Could not authenticate you.followers
While many Filipinos living in Los Angeles are natives of cities outside the areas affected by Typhoon Haiyan, there are a number of families in the city that are still trying to determine the status of their loved ones — five days after the disaster.
According to the Philippine consulate general in Los Angeles, the National Disaster Risk Reduction and Management Council has reported 1,798 dead, 2,582 injured and 82 missing. Almost 1.4 million families — about 7 million individuals — have been impacted.
With more than 120,000 Filipinos living in Los Angeles (2010 U.S. Census), the local effects have been widespread, which is why several organizations, such as the Rotary Club of Historic Filipinotown, are doing all they can to aid relief efforts.
“There is a very huge response, and we’re very pleased on the reaction that we have been getting from [various] organizations,” said Ben Aranda, who is coordinating the relief efforts for the Rotary club.
He said the Filipino-American Services Group Inc. and the Search to Involve Philippine Americans have also been coordinating efforts locally, accepting donated food, clothing, towels, blankets, shoes and more to be shipped out to the Philippines. Aranda said the Rotary has also been in close contact with the Rotary Club of Cebu West.
“There are a lot of organizations in Manilla that are mobilizing the different organizations in provinces closest to the affected areas,” he added.
Aranda said the Filipinotown Rotary had created a partnership with a religious organization, Assumption Sisters, prior to the typhoon. The ongoing project involved the Rotary sending boxes of goods to the organization to benefit relief efforts when typhoons hit.
“Basically, we are hoping they have already received it in a timely manner,” Aranda said.
He said the Rotary sought to be proactive instead of reactive, as the Philippines is “easily” subjected to 20 or more typhoons per year.
“Unfortunately, this particular [typhoon] was taken for granted,” Aranda said. “Filipinos probably didn’t think it was going to be as bad and were not expecting 195-miles-per hour wind.”
While goods and items are needed, the Rotary is focused on sending monetary donations, he said.
“That, if anything else, is what’s going to get there the fastest,” Aranda said, adding that donations have been trickling in locally, but he expects a “huge” response to follow. Unfortunately, sending the goods takes some time. “At least it will be there for the aftermath of the typhoon.”
He said he has relatives close to the affected area, and so far, his family members are doing OK considering the devastation. Aranda said they have food and water, but no power.
“Luckily, they were not hit as bad,” he said. “Fortunately, they stayed in a shelter, so they were protected, but obviously their home was damaged.”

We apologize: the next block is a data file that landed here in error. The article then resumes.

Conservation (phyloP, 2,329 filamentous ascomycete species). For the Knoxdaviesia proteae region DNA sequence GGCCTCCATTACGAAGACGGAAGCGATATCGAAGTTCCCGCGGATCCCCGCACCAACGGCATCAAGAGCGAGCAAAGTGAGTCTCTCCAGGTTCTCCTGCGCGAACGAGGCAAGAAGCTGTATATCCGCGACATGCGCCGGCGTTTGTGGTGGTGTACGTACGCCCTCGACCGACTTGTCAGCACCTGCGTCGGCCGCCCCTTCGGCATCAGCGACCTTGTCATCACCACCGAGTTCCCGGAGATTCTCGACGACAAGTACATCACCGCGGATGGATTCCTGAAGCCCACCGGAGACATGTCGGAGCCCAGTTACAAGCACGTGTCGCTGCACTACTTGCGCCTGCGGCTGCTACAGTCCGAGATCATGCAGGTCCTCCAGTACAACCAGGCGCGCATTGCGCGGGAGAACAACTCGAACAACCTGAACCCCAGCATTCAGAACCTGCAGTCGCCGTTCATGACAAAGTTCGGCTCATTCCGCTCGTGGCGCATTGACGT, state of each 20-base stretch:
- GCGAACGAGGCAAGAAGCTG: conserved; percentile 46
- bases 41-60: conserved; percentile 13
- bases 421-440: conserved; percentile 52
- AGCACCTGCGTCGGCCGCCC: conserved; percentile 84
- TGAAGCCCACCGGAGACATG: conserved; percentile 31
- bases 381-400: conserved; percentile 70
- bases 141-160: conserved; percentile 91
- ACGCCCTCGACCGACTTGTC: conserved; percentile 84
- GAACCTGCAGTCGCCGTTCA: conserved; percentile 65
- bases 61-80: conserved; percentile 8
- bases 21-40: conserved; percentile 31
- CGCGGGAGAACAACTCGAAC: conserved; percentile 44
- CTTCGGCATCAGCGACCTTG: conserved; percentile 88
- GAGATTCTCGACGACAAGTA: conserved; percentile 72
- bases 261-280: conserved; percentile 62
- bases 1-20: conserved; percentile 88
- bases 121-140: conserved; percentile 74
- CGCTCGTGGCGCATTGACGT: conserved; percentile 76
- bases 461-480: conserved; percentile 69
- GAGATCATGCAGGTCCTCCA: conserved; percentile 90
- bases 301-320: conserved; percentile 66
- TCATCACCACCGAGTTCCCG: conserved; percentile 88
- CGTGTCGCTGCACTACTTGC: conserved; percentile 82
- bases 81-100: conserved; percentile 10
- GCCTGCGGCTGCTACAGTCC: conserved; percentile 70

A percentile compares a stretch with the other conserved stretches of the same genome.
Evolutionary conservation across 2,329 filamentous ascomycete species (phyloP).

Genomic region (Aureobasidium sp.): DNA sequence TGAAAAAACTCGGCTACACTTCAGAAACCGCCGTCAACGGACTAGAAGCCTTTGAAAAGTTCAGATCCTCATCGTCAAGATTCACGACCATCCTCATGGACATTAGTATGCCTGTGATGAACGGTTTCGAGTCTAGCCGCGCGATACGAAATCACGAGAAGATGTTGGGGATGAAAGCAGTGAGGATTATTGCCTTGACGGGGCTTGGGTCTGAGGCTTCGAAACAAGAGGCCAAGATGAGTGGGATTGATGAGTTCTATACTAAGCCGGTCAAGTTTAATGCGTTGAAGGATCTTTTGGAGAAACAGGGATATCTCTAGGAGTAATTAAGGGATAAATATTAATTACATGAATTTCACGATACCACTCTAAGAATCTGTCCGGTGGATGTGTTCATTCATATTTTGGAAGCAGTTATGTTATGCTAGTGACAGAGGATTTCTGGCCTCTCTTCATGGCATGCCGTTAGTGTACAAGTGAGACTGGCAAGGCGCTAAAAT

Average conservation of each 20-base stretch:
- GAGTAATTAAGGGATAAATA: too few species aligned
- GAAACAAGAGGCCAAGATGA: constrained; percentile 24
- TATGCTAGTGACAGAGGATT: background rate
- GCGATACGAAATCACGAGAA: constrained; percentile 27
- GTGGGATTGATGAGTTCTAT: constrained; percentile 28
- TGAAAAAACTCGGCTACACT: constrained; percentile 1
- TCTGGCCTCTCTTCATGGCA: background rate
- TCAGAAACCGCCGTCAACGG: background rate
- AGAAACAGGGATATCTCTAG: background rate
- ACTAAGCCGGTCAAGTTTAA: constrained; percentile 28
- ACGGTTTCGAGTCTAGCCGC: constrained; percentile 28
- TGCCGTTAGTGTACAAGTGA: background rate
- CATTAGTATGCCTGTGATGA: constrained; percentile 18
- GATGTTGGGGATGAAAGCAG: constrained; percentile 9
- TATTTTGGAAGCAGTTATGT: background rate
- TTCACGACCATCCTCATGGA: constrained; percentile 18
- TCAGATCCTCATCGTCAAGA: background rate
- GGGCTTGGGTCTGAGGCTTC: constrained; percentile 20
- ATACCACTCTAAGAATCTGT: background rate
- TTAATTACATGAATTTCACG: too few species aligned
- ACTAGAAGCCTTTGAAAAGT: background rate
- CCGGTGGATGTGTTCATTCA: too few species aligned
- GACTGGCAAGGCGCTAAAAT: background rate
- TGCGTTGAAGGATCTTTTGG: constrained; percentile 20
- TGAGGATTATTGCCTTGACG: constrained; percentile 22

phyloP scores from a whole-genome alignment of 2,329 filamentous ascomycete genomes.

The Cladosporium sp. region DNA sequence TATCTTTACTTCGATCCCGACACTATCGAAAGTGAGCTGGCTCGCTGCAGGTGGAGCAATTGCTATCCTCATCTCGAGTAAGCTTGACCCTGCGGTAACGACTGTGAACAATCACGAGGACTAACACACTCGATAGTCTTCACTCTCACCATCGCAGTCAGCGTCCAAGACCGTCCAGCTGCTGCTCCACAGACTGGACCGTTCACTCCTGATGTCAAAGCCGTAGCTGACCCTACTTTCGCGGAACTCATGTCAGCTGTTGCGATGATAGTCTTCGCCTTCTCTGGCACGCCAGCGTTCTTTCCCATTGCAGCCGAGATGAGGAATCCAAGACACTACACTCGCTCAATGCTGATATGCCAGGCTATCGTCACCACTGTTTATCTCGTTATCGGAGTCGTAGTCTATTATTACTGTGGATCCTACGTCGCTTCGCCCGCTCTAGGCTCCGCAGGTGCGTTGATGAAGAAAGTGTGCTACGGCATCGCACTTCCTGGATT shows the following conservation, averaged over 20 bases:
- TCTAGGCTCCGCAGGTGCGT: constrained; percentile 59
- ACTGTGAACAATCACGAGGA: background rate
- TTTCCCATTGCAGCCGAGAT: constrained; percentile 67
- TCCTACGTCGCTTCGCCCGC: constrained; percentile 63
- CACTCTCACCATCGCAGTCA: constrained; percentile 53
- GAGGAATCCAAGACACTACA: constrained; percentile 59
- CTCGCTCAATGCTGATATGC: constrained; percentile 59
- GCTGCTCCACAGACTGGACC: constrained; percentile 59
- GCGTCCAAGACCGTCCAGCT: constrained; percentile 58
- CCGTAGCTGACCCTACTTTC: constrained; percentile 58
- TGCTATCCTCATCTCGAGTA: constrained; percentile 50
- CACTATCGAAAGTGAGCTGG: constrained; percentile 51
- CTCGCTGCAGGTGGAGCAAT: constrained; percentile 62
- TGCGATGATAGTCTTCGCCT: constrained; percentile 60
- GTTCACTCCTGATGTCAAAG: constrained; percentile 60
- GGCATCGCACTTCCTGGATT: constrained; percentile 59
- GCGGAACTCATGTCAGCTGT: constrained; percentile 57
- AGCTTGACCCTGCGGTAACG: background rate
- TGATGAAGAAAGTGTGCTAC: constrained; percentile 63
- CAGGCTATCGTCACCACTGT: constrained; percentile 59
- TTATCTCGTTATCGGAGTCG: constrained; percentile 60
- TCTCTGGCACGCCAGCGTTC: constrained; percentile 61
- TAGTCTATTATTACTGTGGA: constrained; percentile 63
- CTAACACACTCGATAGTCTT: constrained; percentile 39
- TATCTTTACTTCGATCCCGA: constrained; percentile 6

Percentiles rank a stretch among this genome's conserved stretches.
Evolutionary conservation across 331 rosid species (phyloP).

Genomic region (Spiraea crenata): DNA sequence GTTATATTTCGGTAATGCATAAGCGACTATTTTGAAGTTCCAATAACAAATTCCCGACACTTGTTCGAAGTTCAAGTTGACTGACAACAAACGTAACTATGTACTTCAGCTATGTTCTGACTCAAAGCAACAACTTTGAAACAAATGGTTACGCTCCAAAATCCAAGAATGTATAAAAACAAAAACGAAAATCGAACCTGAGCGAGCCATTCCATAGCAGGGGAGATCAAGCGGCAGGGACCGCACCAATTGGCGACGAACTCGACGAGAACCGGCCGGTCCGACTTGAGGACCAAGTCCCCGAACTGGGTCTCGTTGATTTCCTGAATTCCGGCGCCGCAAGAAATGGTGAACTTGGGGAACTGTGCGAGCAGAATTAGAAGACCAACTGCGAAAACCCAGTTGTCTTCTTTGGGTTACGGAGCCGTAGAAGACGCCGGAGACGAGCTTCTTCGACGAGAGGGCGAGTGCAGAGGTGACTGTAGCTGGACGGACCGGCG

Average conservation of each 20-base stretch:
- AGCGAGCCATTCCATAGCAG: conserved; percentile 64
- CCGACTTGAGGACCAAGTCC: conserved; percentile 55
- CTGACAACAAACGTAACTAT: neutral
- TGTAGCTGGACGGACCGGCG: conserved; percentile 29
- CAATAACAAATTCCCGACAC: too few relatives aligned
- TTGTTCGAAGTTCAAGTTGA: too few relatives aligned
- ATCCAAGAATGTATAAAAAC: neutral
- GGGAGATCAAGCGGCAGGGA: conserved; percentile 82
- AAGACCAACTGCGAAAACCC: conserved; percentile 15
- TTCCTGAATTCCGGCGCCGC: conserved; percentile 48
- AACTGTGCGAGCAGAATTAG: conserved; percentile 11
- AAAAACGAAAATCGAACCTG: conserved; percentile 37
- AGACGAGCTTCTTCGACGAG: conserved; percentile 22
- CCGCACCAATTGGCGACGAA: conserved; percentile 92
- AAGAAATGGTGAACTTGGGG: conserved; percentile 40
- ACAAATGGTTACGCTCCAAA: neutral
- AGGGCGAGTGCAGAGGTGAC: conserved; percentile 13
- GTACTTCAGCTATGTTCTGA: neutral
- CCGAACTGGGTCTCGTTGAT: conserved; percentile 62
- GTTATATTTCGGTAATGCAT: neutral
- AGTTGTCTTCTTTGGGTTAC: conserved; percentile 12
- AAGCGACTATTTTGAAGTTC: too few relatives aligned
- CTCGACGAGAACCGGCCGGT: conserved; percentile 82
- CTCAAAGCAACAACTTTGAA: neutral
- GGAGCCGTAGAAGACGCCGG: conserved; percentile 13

Los Angeles City Councilman Mitch O’Farrell, 13th District, represents Historic Filipinotown, and his office is also helping coordinate relief efforts. He said the council will host the consul general, Maria Hellen M. Barber-de La Vega, at city hall next week to raise awareness.
“I just want to make sure we do everything we can,” O’Farrell said, adding that families will need help relocating in the coming months. “That’s when people are really going to need the long-term assistance.”
He agreed that the best thing Angelenos can do is send cash to the organizations coordinating the relief efforts.
“The Red Cross is sending shiploads of things over for people to have clothing and all they need to stay warm,” O’Farrell added.
He said the office hopes to support disaster victims immediately, which will allow them an opportunity to take a step back and figure out to how rebuild their lives. O’Farrell said the typhoon has certainly impacted residents in his district.
“There are untold number of people who I know who are directly or indirectly affected by this. …It definitely has had an impact,” he added.
O’Farrell said he understands how it feels to be affected by a disaster. He referenced a tornado that hit his native Oklahoma shortly before he was elected to office.
“I know what it’s like to be affected by a disaster, and people are going to need longterm help, not just in the immediate,” O’Farrell said. “I just hope people can stay engaged until the towns get rebuilt and we get the disaster area stabilized. …We’re committed longterm to see this through.”
To contact the Rotary, call (818)230-2679 or visit www.filipinotownrotary.org. To contact the council office, visit www.cd13.com. Additionally, the consul general will hold a community meeting regarding the relief efforts at 6:30 p.m. today at her office, 3600 Wilshire Blvd., Suite 500.
This site uses Akismet to reduce spam. Learn how your comment data is processed.
Leave a Reply